886) The Uses And Abuses Of History

History answers two sets of questions: (one) what happened and (two) why. When one of them (the what) is emphasized at the expense of the other (the why), the result is bound to be more propaganda and less history.

On the subject of the Genocide: we tend to emphasize the facts or what happened, and the Turks prefer to emphasize the why and view the facts as of secondary importance. As for the rest of the world, like us, they too stress the what, but a different kind from ours, namely, “what’s in it for us.” The result is not dialogue, compromise, and consensus, but monologues that never cross.

There is another disadvantage in stressing the importance of what happened in the past; we neglect the present, or what’s happening today. When I see nineteen articles and commentaries on the Genocide (or “Red Massacre”) in a single issue of our weeklies and none about its “White” counterpart (assimilation in the Diaspora, exodus from the Homeland) I may be justified in suspecting there is a planned and deliberate effort on the part of our leadership and academics to manipulate, mislead, and deceive the masses into thinking we are in good hands and our past problems are more important than our present ones.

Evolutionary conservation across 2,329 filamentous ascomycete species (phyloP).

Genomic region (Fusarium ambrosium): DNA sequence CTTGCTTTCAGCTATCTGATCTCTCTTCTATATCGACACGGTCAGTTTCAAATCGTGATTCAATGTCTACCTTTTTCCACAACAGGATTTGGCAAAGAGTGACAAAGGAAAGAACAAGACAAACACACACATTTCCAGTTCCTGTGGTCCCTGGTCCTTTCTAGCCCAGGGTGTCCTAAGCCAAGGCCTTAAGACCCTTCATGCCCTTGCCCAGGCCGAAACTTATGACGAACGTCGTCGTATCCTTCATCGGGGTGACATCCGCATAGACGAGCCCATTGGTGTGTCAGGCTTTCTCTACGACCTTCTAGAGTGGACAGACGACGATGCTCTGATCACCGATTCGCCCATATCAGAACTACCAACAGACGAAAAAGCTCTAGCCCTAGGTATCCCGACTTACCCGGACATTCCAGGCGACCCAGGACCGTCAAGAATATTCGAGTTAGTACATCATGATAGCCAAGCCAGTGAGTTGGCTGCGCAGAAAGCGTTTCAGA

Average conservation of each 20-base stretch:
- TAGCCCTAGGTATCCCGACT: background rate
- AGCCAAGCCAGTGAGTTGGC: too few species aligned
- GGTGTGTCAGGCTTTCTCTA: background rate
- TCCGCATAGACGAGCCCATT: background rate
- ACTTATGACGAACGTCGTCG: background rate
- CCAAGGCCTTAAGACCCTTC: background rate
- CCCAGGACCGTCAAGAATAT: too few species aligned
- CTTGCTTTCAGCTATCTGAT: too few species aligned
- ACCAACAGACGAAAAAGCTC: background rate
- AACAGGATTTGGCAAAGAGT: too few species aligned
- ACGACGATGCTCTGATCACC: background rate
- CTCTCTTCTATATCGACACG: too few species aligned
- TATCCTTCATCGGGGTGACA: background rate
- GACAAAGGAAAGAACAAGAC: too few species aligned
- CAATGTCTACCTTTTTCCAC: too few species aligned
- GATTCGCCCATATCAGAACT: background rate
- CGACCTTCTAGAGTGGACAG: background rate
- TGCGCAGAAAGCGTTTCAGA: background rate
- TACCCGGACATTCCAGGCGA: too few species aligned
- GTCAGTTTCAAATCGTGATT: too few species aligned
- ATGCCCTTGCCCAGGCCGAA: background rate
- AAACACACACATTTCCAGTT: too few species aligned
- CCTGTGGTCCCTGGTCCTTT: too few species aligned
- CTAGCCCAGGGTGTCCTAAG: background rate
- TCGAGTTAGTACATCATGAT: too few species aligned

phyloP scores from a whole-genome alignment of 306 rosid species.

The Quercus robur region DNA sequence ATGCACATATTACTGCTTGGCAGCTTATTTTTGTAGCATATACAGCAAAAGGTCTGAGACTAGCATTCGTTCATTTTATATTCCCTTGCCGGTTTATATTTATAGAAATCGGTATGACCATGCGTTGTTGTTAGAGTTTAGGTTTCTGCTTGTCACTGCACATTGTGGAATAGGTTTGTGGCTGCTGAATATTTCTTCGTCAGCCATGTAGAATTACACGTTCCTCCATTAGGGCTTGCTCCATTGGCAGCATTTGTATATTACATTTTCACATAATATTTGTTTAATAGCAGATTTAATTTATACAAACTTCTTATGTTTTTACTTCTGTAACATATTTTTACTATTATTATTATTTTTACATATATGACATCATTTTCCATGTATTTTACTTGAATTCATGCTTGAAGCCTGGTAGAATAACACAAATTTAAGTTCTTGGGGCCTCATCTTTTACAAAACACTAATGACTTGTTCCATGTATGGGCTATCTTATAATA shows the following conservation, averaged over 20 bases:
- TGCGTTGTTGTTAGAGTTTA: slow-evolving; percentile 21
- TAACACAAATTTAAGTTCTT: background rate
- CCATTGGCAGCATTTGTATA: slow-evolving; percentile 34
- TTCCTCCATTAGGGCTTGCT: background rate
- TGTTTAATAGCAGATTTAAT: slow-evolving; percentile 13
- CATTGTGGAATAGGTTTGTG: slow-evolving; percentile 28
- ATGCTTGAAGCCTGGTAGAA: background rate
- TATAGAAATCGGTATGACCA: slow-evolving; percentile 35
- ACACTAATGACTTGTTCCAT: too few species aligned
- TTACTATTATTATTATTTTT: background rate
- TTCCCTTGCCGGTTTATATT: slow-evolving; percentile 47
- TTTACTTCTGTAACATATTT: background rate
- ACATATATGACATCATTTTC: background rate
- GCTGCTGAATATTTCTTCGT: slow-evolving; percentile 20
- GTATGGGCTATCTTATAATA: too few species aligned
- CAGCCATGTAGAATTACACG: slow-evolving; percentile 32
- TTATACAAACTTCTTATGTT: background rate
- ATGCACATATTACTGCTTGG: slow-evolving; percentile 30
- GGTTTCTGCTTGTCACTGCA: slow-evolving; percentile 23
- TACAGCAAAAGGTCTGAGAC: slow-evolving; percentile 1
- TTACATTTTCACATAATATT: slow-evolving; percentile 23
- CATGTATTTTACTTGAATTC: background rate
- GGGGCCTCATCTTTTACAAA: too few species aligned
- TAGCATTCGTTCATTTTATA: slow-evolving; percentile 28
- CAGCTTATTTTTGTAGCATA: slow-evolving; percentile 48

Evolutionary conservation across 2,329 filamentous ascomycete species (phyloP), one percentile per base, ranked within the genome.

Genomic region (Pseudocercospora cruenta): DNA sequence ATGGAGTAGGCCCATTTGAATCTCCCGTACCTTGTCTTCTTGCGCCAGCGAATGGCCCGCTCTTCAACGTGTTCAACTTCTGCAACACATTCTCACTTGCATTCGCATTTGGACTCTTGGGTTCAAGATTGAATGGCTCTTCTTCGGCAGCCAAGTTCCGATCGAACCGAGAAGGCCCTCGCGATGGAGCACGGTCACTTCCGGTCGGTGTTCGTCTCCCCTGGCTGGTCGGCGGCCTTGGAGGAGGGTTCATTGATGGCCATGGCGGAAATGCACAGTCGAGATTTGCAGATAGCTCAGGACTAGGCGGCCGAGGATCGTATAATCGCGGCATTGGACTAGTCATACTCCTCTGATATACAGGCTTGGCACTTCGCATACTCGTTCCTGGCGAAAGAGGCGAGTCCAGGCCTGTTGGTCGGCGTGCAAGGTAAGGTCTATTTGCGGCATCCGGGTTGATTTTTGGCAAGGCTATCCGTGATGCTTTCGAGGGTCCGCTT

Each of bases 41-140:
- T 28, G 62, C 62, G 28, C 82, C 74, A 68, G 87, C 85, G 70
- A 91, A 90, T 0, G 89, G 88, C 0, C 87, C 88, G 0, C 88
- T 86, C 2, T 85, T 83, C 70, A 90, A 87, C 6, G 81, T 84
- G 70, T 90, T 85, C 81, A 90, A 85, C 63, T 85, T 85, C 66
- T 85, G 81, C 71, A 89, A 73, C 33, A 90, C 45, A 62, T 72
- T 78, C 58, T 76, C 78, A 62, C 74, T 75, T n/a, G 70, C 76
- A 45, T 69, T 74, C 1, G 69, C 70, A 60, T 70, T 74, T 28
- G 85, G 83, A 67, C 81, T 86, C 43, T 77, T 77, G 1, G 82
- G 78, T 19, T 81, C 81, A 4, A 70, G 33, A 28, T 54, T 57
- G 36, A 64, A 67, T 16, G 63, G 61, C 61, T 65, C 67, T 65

We share this in common with dogs: we know our masters but not our masters’ master. We know what we think and feel, but not why we think and feel as we do, or what were all the factors that went into shaping our state of mind.

Facts don’t exist in a vacuum. They are products of a long chain of conditions, circumstances and thought processes or convictions; and convictions, as we know, can be wrong, especially when they stress one aspect of reality and ignore others.

Consider the following scenario: A house is on fire. The owner accuses his next-door neighbor of arson. They quarrel. Result: both houses burn down.

If you think I am being too tough on our historians and their dupes, consider the following two definitions from Ambrose Bierce’s justly celebrated THE DEVIL’S DICTIONARY:

“HISTORY: An account mostly false, of events mostly unimportant, which are brought about by rulers mostly knaves, and soldiers mostly fools.”

“IDIOT: A member of a large and powerful tribe whose influence in human affairs has always been dominant and controlling.”

Ara Baliozian


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